: DEMOCRATIC PROCESS
May 2016 | UK Elections Portal
The Welsh Government and National Assembly for Wales
The National Assembly for Wales is the democratically elected body that represents the interests of Wales and its people, makes laws for Wales, and holds the Welsh Government to account.
What is the role of the Assembly?
The Assembly has three key roles: representing Wales and its people; making laws for Wales; and holding the Welsh Government to account.
Representing Wales and its people
The Assembly is made up of 60 elected Assembly Members. Forty are chosen to represent individual constituencies, and 20 are chosen to represent the five regions of Wales (North Wales, Mid and West Wales, South Wales West, South Wales Central, and South Wales East). Assembly Members represent their area as a member of a political party or as an independent.
Following a referendum on the National Assembly for Wales’s legislative powers held on 03 March 2011, the people of Wales voted in favour of granting the National Assembly for Wales further powers for making laws for Wales.
Holding the Welsh Government to account
Effective scrutiny of a government’s work is at the heart of any democratic process, and this work is undertaken by the National Assembly through a number of Committees made up of Assembly Members from all political parties.
Elections and voting
There have been four assemblies since the creation of the Welsh National Assembly. The election in May 2016 will see in the Fifth Assembly.
Every four years 60 Assembly Members (AMs) are up for election in the National Assembly for Wales.
When it comes to the National Assembly for Wales and the Welsh Government, like the UK parliament and UK government they are two organisations. The Welsh Government is then formed by the party – or a coalition of more than one party- which holds the most seats after the people have voted.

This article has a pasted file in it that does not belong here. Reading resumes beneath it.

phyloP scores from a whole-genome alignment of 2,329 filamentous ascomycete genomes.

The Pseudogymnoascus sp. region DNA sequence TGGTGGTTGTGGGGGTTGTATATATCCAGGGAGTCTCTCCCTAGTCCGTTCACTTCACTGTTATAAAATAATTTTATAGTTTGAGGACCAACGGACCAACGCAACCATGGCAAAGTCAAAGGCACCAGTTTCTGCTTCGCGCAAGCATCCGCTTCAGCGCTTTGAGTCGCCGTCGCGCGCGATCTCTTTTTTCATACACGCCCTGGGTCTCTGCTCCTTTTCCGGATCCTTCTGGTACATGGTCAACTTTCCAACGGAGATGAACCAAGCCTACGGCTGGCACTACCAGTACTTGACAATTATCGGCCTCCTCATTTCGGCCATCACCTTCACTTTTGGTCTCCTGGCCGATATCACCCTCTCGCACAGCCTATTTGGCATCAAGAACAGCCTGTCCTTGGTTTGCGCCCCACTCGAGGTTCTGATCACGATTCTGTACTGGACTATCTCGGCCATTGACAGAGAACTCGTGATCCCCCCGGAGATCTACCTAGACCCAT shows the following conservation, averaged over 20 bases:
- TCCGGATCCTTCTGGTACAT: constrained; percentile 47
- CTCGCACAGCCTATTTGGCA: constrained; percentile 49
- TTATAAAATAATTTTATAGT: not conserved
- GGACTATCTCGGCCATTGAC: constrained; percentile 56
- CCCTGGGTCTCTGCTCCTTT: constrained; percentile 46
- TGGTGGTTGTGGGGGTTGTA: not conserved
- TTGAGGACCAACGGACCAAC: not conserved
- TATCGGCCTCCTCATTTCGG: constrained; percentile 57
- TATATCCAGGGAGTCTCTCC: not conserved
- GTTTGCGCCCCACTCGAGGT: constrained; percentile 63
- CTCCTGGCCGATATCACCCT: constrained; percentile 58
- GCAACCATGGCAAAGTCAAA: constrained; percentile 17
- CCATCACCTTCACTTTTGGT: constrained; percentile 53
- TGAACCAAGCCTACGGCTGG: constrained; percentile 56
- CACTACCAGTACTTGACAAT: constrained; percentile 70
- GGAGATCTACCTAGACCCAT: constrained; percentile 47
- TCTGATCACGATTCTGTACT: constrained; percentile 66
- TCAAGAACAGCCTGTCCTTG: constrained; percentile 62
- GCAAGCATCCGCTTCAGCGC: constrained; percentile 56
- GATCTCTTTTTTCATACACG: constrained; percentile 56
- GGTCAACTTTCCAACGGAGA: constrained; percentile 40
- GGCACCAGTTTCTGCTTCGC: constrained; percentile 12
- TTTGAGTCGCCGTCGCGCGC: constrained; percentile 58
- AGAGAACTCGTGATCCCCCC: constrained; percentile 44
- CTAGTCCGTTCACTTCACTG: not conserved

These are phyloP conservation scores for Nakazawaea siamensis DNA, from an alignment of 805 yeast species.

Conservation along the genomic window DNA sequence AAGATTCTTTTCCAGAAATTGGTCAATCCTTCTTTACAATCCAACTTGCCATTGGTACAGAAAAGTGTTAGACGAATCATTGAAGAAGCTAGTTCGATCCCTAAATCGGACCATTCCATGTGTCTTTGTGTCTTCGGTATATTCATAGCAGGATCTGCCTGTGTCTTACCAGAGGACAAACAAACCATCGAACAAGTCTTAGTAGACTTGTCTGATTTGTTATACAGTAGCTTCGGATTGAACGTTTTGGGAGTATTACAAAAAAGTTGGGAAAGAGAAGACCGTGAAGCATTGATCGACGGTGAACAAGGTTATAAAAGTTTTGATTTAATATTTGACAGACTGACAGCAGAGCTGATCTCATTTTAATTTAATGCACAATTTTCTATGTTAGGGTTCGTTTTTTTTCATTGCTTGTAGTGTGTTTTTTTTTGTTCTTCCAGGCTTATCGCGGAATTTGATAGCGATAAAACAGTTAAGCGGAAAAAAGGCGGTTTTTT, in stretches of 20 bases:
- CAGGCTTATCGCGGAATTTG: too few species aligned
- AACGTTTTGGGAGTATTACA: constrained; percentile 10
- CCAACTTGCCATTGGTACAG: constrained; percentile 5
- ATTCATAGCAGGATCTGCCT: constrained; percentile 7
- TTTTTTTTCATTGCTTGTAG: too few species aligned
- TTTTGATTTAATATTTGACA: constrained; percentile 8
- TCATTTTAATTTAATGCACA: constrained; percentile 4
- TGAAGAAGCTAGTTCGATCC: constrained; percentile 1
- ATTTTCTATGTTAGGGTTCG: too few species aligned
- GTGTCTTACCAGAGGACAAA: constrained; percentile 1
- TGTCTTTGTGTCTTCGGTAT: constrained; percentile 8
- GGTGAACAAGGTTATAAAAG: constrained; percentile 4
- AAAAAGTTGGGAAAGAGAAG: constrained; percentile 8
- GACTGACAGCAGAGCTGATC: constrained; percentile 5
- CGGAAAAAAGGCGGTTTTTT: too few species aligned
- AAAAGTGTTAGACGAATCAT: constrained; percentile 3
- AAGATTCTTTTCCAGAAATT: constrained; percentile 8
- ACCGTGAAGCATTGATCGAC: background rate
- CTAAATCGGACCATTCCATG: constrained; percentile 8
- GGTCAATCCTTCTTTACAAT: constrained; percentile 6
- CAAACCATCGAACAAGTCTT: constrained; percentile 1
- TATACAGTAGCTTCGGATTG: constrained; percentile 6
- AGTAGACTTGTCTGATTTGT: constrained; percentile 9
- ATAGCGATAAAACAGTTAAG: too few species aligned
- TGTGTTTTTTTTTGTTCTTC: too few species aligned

The Welsh Government consists of:
- The First Minister
- Welsh Ministers
- The Counsel General
- Deputy Ministers.
The National Assembly has the right to pass laws (known as Assembly Acts), but only in areas where those powers have been expressly conferred. These powers are outlined in the following 21 Subjects of Schedule 7 to the Government of Wales Act 2006:
Agriculture, Forestry, Animals, Plants and Rural Development
Ancient Monuments and Historic Buildings
Education and Training
Fire and Rescue Services and Fire Safety
Health and Health Services
Highways and Transport
National Assembly for Wales
Sport and Recreation
Town and Country Planning
Water and Flood Defence
The history of Welsh devolution
Though the Assembly was only formed in 1999, the history of the movement towards political devolution in Wales dates back to 1886.
To find our more about Welsh devolution click here (external link)
Information supplied by the Welsh Government and National Assembly for Wales Websites under Public Open Licence
Information provided under Public Open Licence